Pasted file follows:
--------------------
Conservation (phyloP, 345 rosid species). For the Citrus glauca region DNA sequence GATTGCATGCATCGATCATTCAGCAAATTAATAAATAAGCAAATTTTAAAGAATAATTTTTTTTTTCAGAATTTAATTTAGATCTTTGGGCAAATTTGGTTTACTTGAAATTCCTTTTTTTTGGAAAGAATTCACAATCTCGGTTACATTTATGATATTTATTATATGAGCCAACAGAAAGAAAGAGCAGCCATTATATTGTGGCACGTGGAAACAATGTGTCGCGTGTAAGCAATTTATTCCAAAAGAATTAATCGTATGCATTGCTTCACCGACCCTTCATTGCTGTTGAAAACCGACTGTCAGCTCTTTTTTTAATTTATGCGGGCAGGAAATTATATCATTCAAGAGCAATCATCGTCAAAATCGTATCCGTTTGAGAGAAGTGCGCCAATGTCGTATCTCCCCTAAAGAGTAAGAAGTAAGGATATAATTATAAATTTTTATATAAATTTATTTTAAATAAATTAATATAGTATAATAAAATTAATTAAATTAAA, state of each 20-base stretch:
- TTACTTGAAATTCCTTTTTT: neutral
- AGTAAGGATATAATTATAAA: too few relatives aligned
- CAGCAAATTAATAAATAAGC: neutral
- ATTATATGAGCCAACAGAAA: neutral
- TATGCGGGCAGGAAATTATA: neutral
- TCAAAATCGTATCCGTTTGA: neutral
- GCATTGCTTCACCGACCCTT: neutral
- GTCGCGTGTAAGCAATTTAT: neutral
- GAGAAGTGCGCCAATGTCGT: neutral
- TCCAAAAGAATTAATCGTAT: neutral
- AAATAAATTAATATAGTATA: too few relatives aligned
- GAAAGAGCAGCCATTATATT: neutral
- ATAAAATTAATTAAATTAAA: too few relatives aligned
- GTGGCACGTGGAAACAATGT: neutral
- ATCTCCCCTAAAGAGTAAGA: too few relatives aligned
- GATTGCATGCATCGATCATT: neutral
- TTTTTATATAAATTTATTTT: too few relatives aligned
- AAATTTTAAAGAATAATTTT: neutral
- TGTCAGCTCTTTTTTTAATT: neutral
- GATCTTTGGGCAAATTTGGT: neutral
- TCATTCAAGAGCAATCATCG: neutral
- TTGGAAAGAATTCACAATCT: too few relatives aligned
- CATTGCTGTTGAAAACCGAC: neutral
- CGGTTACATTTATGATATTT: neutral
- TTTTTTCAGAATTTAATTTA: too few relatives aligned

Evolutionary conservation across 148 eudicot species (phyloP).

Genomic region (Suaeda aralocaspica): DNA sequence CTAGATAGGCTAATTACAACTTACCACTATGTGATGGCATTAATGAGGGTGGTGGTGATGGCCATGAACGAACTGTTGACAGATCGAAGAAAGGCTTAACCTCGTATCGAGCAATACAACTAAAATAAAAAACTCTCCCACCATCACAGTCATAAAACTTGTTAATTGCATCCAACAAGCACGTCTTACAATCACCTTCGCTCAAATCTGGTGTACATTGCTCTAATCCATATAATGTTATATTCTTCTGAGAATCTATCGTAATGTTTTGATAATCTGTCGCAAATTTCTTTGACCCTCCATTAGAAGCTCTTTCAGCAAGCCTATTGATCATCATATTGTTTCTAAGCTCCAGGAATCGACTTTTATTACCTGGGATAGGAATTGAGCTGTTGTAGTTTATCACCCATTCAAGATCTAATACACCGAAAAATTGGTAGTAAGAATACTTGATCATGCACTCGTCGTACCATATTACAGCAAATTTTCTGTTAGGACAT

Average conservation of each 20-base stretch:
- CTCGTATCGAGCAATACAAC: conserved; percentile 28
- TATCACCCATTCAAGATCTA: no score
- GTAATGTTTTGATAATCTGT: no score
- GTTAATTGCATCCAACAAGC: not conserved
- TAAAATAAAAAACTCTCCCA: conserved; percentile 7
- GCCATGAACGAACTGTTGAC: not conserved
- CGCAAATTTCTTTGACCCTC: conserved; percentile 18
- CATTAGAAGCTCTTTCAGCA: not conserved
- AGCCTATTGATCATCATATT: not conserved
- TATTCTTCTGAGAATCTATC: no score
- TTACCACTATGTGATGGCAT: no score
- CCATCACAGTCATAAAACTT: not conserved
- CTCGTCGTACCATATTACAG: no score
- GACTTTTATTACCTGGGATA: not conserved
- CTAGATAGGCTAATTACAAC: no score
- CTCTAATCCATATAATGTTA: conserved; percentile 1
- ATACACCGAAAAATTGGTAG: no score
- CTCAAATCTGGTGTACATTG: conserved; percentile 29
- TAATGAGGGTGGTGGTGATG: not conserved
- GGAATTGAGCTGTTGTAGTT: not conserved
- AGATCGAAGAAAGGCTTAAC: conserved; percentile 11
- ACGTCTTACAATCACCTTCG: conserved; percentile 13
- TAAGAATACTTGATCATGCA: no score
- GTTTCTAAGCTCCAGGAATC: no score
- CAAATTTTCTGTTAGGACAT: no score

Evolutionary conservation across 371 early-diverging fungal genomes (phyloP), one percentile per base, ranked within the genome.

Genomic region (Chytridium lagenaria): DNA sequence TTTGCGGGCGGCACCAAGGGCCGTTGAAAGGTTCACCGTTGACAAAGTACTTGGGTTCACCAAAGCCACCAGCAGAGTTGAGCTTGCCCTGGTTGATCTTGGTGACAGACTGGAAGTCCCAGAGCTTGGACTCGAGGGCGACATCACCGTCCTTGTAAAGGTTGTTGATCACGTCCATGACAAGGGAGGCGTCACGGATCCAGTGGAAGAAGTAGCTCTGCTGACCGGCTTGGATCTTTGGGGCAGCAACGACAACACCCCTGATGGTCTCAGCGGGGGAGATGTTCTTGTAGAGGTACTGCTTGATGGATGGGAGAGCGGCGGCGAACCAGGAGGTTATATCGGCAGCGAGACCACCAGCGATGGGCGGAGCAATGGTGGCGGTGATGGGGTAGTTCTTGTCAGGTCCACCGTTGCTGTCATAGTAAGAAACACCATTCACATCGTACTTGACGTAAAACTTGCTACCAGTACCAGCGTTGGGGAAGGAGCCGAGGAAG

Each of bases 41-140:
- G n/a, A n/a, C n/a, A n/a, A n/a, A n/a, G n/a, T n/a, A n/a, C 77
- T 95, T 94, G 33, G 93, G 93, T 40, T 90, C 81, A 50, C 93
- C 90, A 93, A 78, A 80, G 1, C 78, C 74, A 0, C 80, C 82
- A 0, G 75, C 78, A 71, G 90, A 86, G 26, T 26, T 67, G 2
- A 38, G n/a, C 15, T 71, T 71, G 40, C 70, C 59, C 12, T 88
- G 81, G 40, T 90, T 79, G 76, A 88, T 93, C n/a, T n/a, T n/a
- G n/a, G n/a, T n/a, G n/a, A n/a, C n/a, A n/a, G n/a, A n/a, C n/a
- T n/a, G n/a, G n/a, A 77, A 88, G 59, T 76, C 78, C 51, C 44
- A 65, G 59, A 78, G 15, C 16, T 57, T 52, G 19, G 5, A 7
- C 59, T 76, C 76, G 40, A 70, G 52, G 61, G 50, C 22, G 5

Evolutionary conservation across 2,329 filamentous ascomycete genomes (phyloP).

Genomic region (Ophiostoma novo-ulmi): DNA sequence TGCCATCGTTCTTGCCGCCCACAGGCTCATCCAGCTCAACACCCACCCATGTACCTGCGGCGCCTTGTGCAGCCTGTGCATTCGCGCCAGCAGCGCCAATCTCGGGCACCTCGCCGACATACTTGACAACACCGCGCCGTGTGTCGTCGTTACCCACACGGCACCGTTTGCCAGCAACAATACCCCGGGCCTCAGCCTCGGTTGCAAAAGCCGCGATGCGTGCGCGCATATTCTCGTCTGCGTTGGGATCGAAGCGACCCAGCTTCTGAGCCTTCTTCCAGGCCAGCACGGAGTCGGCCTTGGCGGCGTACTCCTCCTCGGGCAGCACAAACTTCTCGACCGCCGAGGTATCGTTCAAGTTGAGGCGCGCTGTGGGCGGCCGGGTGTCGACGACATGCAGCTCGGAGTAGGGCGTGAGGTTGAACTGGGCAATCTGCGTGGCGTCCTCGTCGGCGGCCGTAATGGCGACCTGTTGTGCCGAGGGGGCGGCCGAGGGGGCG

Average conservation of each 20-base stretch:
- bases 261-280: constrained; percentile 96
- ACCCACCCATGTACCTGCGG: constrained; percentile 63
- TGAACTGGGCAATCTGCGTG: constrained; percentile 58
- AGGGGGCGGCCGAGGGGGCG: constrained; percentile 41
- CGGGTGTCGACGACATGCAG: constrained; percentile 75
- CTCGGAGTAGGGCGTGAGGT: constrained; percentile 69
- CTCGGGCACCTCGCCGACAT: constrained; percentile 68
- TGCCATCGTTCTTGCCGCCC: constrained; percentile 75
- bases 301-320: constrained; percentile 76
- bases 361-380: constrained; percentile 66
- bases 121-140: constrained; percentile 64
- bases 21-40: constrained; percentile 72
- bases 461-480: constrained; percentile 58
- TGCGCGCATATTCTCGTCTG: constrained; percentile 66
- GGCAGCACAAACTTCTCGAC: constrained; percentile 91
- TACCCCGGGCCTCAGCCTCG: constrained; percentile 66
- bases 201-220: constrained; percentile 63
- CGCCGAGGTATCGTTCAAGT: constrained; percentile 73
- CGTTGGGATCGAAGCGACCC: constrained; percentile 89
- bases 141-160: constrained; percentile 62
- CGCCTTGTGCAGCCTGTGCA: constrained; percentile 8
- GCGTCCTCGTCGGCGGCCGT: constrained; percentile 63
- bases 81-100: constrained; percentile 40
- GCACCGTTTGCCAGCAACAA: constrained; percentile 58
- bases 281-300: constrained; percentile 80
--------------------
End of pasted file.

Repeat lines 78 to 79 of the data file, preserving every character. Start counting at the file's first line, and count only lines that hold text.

- TGCCATCGTTCTTGCCGCCC: constrained; percentile 75
- bases 301-320: constrained; percentile 76